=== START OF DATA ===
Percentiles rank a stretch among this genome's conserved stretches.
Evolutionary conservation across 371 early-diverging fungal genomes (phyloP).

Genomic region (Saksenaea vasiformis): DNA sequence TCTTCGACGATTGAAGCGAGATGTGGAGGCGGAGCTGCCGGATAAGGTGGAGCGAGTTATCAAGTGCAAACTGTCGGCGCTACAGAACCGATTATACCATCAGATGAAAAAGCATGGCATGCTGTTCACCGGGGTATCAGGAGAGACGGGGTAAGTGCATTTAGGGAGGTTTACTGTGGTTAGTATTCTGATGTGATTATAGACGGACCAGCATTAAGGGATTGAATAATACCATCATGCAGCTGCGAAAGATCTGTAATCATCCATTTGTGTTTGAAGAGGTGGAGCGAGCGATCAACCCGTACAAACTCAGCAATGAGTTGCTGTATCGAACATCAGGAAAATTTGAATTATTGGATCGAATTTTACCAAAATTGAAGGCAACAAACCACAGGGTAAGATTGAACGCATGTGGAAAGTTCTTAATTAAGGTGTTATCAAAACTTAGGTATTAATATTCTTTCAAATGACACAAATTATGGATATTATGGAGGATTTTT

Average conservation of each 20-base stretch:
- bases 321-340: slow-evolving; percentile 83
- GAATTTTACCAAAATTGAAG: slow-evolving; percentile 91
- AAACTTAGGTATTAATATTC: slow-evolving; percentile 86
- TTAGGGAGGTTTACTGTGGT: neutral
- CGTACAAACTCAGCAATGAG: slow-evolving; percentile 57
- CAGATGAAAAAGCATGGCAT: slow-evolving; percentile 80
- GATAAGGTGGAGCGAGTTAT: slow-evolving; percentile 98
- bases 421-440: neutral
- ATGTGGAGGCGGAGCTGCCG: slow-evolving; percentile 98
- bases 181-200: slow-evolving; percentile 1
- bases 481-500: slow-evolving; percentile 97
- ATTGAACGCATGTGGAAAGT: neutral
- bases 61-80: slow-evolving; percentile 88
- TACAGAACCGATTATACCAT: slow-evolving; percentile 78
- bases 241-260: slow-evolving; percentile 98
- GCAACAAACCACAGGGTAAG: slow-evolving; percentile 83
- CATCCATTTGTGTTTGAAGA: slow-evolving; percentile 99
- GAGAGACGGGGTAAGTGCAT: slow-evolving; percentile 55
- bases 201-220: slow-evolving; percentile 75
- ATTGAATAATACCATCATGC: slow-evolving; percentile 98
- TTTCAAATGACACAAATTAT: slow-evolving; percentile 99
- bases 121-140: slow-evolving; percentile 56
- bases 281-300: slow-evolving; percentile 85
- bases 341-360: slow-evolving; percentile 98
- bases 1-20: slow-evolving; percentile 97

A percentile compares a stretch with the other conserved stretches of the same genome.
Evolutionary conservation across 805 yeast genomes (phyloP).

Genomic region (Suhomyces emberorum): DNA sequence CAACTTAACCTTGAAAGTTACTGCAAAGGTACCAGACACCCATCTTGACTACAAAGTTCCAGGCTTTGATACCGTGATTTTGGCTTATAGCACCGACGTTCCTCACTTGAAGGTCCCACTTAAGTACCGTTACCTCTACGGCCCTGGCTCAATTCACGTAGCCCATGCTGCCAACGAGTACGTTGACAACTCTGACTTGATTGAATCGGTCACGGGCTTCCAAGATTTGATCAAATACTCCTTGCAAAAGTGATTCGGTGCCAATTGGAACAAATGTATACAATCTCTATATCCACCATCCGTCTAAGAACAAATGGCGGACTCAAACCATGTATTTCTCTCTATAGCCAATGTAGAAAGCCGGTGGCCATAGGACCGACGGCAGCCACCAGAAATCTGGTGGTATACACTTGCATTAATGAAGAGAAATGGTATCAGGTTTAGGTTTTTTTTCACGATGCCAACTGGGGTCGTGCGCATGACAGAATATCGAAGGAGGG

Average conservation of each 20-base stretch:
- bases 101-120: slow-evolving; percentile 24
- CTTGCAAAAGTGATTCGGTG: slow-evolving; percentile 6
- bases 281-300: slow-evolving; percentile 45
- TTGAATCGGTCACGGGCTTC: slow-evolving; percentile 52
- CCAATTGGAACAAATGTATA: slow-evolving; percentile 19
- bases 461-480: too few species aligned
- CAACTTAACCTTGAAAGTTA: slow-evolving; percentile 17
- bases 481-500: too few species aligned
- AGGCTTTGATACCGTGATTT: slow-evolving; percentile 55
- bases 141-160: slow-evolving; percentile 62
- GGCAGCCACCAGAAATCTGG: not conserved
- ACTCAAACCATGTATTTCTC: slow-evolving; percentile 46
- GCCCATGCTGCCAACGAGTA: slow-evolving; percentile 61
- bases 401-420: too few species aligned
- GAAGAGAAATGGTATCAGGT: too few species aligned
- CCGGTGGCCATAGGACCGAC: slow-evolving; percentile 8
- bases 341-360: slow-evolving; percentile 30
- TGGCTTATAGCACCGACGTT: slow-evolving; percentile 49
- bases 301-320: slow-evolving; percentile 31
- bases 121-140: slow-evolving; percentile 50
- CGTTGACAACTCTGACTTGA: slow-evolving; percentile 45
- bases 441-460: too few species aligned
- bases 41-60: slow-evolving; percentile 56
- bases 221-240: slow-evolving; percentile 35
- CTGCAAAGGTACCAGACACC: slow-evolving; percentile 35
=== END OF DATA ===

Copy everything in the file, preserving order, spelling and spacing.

Percentiles rank a stretch among this genome's conserved stretches.
Evolutionary conservation across 371 early-diverging fungal genomes (phyloP).

Genomic region (Saksenaea vasiformis): DNA sequence TCTTCGACGATTGAAGCGAGATGTGGAGGCGGAGCTGCCGGATAAGGTGGAGCGAGTTATCAAGTGCAAACTGTCGGCGCTACAGAACCGATTATACCATCAGATGAAAAAGCATGGCATGCTGTTCACCGGGGTATCAGGAGAGACGGGGTAAGTGCATTTAGGGAGGTTTACTGTGGTTAGTATTCTGATGTGATTATAGACGGACCAGCATTAAGGGATTGAATAATACCATCATGCAGCTGCGAAAGATCTGTAATCATCCATTTGTGTTTGAAGAGGTGGAGCGAGCGATCAACCCGTACAAACTCAGCAATGAGTTGCTGTATCGAACATCAGGAAAATTTGAATTATTGGATCGAATTTTACCAAAATTGAAGGCAACAAACCACAGGGTAAGATTGAACGCATGTGGAAAGTTCTTAATTAAGGTGTTATCAAAACTTAGGTATTAATATTCTTTCAAATGACACAAATTATGGATATTATGGAGGATTTTT

Average conservation of each 20-base stretch:
- bases 321-340: slow-evolving; percentile 83
- GAATTTTACCAAAATTGAAG: slow-evolving; percentile 91
- AAACTTAGGTATTAATATTC: slow-evolving; percentile 86
- TTAGGGAGGTTTACTGTGGT: neutral
- CGTACAAACTCAGCAATGAG: slow-evolving; percentile 57
- CAGATGAAAAAGCATGGCAT: slow-evolving; percentile 80
- GATAAGGTGGAGCGAGTTAT: slow-evolving; percentile 98
- bases 421-440: neutral
- ATGTGGAGGCGGAGCTGCCG: slow-evolving; percentile 98
- bases 181-200: slow-evolving; percentile 1
- bases 481-500: slow-evolving; percentile 97
- ATTGAACGCATGTGGAAAGT: neutral
- bases 61-80: slow-evolving; percentile 88
- TACAGAACCGATTATACCAT: slow-evolving; percentile 78
- bases 241-260: slow-evolving; percentile 98
- GCAACAAACCACAGGGTAAG: slow-evolving; percentile 83
- CATCCATTTGTGTTTGAAGA: slow-evolving; percentile 99
- GAGAGACGGGGTAAGTGCAT: slow-evolving; percentile 55
- bases 201-220: slow-evolving; percentile 75
- ATTGAATAATACCATCATGC: slow-evolving; percentile 98
- TTTCAAATGACACAAATTAT: slow-evolving; percentile 99
- bases 121-140: slow-evolving; percentile 56
- bases 281-300: slow-evolving; percentile 85
- bases 341-360: slow-evolving; percentile 98
- bases 1-20: slow-evolving; percentile 97

A percentile compares a stretch with the other conserved stretches of the same genome.
Evolutionary conservation across 805 yeast genomes (phyloP).

Genomic region (Suhomyces emberorum): DNA sequence CAACTTAACCTTGAAAGTTACTGCAAAGGTACCAGACACCCATCTTGACTACAAAGTTCCAGGCTTTGATACCGTGATTTTGGCTTATAGCACCGACGTTCCTCACTTGAAGGTCCCACTTAAGTACCGTTACCTCTACGGCCCTGGCTCAATTCACGTAGCCCATGCTGCCAACGAGTACGTTGACAACTCTGACTTGATTGAATCGGTCACGGGCTTCCAAGATTTGATCAAATACTCCTTGCAAAAGTGATTCGGTGCCAATTGGAACAAATGTATACAATCTCTATATCCACCATCCGTCTAAGAACAAATGGCGGACTCAAACCATGTATTTCTCTCTATAGCCAATGTAGAAAGCCGGTGGCCATAGGACCGACGGCAGCCACCAGAAATCTGGTGGTATACACTTGCATTAATGAAGAGAAATGGTATCAGGTTTAGGTTTTTTTTCACGATGCCAACTGGGGTCGTGCGCATGACAGAATATCGAAGGAGGG

Average conservation of each 20-base stretch:
- bases 101-120: slow-evolving; percentile 24
- CTTGCAAAAGTGATTCGGTG: slow-evolving; percentile 6
- bases 281-300: slow-evolving; percentile 45
- TTGAATCGGTCACGGGCTTC: slow-evolving; percentile 52
- CCAATTGGAACAAATGTATA: slow-evolving; percentile 19
- bases 461-480: too few species aligned
- CAACTTAACCTTGAAAGTTA: slow-evolving; percentile 17
- bases 481-500: too few species aligned
- AGGCTTTGATACCGTGATTT: slow-evolving; percentile 55
- bases 141-160: slow-evolving; percentile 62
- GGCAGCCACCAGAAATCTGG: not conserved
- ACTCAAACCATGTATTTCTC: slow-evolving; percentile 46
- GCCCATGCTGCCAACGAGTA: slow-evolving; percentile 61
- bases 401-420: too few species aligned
- GAAGAGAAATGGTATCAGGT: too few species aligned
- CCGGTGGCCATAGGACCGAC: slow-evolving; percentile 8
- bases 341-360: slow-evolving; percentile 30
- TGGCTTATAGCACCGACGTT: slow-evolving; percentile 49
- bases 301-320: slow-evolving; percentile 31
- bases 121-140: slow-evolving; percentile 50
- CGTTGACAACTCTGACTTGA: slow-evolving; percentile 45
- bases 441-460: too few species aligned
- bases 41-60: slow-evolving; percentile 56
- bases 221-240: slow-evolving; percentile 35
- CTGCAAAGGTACCAGACACC: slow-evolving; percentile 35